TCP Port Scan
The Transmission Control Protocol is a core protocol within the IP suite. TCP port scanning uncovers vulnerable services by initiating a three-way TCP handshake, with the completion of the handshake indicating an open port. The target server returns an error if the port is closed. Although this type of scan does not require elevated privileges, the approach does not offer low-level control, thereby acting as a deterrent for hackers to use it commonly.
This scanning method involves initiating a three-way handshake to synchronize a connection between remote hosts. The client machine sends a TCP SYN packet (synchronization request) and waits for the target server to respond with an SYN-ACK message (synchronization acknowledgement) if the port is open. The client then sends an ACK flag to complete the three-way handshake. If the port is listening, an RST packet is included in the handshake, which resets the TCP connection, erasing the connection attempt on the target server’s logs.
SYN port scanning, also known as half-open TCP scanning, can be detected by most modern intrusion detection systems. Attackers often pair SYN scans with alternate scanning methods, such as FIN and TTL scans, to ensure stealth by augmenting the outbound probe packet.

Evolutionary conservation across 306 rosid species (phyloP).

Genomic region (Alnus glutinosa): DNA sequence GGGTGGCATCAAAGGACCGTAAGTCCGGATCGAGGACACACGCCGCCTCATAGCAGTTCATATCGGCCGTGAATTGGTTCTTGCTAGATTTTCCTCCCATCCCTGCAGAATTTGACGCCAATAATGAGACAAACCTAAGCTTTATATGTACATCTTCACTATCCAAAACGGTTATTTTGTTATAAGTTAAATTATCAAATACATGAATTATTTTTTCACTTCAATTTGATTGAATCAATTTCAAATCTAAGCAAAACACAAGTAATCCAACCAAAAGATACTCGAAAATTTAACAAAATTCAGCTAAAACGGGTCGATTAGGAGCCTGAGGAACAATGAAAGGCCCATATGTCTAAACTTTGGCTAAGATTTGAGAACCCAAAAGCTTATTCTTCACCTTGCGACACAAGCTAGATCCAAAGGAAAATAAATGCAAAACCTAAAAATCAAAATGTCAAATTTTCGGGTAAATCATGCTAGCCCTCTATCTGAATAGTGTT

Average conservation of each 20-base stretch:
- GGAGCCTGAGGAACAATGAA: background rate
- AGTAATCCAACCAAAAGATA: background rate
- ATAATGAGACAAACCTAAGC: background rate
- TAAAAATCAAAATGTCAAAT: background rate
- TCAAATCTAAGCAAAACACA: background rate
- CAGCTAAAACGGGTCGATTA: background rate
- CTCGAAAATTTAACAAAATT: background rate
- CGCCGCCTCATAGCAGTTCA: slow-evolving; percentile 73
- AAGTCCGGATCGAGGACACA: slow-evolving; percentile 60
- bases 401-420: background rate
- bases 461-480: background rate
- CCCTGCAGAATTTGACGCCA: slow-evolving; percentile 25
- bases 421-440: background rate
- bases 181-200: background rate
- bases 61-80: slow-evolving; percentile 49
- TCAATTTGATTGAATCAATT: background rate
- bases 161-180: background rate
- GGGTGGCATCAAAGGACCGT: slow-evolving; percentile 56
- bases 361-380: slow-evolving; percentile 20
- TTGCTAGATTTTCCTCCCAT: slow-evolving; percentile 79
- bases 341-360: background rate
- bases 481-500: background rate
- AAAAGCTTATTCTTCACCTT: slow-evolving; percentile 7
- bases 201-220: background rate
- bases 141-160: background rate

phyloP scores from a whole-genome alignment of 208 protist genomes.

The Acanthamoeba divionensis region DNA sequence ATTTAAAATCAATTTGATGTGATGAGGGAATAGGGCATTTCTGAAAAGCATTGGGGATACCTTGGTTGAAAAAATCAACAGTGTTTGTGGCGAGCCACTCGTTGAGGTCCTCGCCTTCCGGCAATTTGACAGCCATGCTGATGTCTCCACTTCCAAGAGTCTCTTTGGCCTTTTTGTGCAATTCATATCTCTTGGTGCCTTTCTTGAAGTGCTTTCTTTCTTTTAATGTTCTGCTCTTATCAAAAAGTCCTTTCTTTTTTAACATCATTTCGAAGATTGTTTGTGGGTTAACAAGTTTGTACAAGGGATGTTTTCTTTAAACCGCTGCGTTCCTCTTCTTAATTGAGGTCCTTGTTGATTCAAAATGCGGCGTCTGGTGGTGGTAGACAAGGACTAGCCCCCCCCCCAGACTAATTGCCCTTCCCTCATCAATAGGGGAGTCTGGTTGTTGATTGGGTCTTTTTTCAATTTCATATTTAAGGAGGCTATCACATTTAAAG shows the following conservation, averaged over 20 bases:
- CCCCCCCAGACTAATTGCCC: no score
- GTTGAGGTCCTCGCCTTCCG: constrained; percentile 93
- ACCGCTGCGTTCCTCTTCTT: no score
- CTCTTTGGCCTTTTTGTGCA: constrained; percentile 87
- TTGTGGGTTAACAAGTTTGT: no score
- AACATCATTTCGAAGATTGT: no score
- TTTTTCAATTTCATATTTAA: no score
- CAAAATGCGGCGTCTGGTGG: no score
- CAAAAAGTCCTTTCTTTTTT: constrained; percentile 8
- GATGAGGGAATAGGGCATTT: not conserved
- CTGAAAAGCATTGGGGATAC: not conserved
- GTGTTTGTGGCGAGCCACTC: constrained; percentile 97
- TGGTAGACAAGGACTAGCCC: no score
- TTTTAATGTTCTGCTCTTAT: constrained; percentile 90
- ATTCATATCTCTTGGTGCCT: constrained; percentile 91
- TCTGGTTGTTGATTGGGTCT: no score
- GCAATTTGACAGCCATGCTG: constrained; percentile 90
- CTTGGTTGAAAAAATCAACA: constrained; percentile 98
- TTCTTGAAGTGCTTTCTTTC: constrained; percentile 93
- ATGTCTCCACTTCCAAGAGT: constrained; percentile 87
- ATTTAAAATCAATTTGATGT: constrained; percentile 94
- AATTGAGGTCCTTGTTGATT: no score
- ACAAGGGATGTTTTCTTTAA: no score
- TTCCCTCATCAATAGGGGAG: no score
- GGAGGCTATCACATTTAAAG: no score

FTP bounce scan
Most outdated File Transfer Protocol servers contain an inherent vulnerability that allows data to be sent to specified hosts and ports using the port command. Attackers can enter a series of commands or malicious data into a file and relay it into an active port on a vulnerable host, orchestrating an FTP bounce scan attack. Attackers can leverage FTP server flaws to discover and exploit other vulnerable services within the network, such as SMTP- Simple Mail Transfer Protocol and DNS-Domain Name Service.
How to Prevent Port Scan Attacks?
Some methods to prevent port scanning attacks include:
Use of Strong Firewall Protection
Strong hardware and software firewalls can help prevent unauthorized access to an organization’s private network. The firewall simplifies the control of port visibility and can alert security teams when a client machine has been hacked using port scanners.
Regular Vulnerability Scanning
Organizations are recommended to deploy an advanced port scanner tool that regularly and automatically checks for open, vulnerable services and ports. Continuous, automatic scanning uncovers weak points attackers can leverage to initiate or supplement port scanning attacks.
The Crashtest Security Suite includes an online port scanner to help teams identify whether servers have opened one or more unnecessary TCP ports. The scanner makes it easy to quickly identify obsolete protocol versions while fetching the required updates to ensure insecure services are not accessible through TCP ports.